How well does it work?
According to a study on the effectiveness of MBEH in the depigmentation of vitiligo patients. It is a retrospective study where researchers at Massachusetts General Hospital in Boston looked back at the experience of 18 vitiligo patients who underwent MBEH therapy. The patients ranged in age from 26 to 68 years of age and had had vitiligo from 6 months to 51 years. Fifteen were women and three were men. Two of the patients were African American and sixteen were Caucasians. The patients had 40 to 90% depigmentation prior to beginning treatment with MBEH. In only one patient was the vitiligo rapidly progressive at the time. The remainder of the patients had stable or slowly progressing vitiligo. The treatment protocol involved the twice-daily application of 20% MBEH.
Of the 18 patients:
Eight (44%) severely-affected vitiligo patients achieved complete depigmentation. Their first signs of depigmentation occurred within one to six months (average under three months) of the start of therapy and full depigmentation was achieved in 4 – 12 months. Furthermore, after six months of MBEH use, one of these eight patients, who had experienced partial depigmentation, continued on to completely depigment after discontinuing MBEH.
- Three (17%) had dramatic, though incomplete depigmentation.
- Three (17%) experienced partial depigmentation.
- Three (17%) elected not to complete the trial.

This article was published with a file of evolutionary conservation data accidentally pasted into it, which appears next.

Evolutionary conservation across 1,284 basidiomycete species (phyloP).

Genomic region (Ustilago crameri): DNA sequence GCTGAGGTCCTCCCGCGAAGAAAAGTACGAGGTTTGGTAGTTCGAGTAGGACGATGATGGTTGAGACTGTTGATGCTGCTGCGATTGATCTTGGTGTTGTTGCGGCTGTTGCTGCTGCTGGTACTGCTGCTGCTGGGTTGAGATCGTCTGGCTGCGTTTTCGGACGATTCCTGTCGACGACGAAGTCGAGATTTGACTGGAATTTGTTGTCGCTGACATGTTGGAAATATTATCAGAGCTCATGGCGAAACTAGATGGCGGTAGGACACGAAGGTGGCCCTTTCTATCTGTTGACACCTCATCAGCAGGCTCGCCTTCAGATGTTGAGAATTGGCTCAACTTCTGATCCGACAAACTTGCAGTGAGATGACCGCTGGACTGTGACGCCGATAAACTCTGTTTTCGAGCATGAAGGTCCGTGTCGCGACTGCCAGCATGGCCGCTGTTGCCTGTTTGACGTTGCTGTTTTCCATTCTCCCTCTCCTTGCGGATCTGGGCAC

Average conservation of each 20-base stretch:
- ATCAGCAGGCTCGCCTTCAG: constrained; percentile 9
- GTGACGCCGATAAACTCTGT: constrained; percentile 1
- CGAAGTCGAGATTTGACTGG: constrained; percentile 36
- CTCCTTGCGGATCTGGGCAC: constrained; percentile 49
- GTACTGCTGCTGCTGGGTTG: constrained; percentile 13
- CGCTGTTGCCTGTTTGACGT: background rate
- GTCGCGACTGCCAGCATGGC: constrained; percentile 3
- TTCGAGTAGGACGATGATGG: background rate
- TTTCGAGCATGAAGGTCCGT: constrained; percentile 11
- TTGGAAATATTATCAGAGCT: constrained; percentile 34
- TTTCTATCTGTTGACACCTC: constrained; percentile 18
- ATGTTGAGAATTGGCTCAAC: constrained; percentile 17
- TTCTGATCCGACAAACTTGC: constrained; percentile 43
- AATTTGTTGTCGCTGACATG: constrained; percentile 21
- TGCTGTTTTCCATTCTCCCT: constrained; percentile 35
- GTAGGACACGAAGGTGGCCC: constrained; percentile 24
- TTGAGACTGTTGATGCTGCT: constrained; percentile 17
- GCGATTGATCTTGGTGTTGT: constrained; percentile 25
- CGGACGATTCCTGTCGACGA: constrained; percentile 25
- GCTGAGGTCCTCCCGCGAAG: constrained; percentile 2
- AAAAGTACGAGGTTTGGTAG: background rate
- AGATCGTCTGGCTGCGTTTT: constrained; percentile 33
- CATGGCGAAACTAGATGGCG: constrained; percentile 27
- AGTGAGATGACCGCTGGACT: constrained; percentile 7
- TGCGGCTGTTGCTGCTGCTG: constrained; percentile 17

- One (5%) could not use MBEH because of contact dermatitis.
The researchers observed that the average patient in the trial did not begin to depigment until after two-three months or more of application of the MBEH, and also found that the time of the first appearance of depigmentation was not predictive of the final degree of depigmentation. They concluded that consistent use of MBEH correlated with the eventual success of depigmentation. They reported that all those who depigmented fully said they were very pleased with their results. Two of these patients were African American.
In terms of side effects, seven of the 18 patients reported no complications. In two cases, the sensation of burning lasted only the first month of therapy. In two other patients it did limit therapy; however, mixing the MBEH with an emollient helped relieve the burning in these patients. Severe contact dermatitis did cause one patient as described above to drop out of the trial. Other side effects observed were redness or rash, dryness, and swelling.
The study’s authors concluded that MBEH was effective, produced generally satisfactory results, and involved limited side effects. They concluded that treatment should lead to an onset of depigmentation within three-six months of therapy being started and full depigmentation within a year. They cautioned that occasional use thereafter may be required.
They also pointed out that during and upon completion of the depigmentation therapy patients are unusually sensitive to sunlight and permanently at risk for acquiring sunburn. Midday sun exposure should be minimized and a sunscreen used to avoid recurrence of pigment that can occur on sun-exposed sites.
Depigmentation and Melanoma
One of the concerns frequently expressed by those interested in depigmentation is whether the process increases their risk of serious skin cancers like melanoma. A study coming out in April 2011 concludes that using MBEH may actually be helpful to prevent the occurrence of melanoma in those with a family history of the disease. Since melanoma is cancer of the melanocytes, and the melanocytes are destroyed by using MBEH, it has long been reported that the risk of melanoma is low to non-existent in those who have completely depigmented.
(Source: Dr. James J. Nordlund, Professor of Dermatology, Group Health Associates, Cincinnati, OH and Wright State School of Medicine)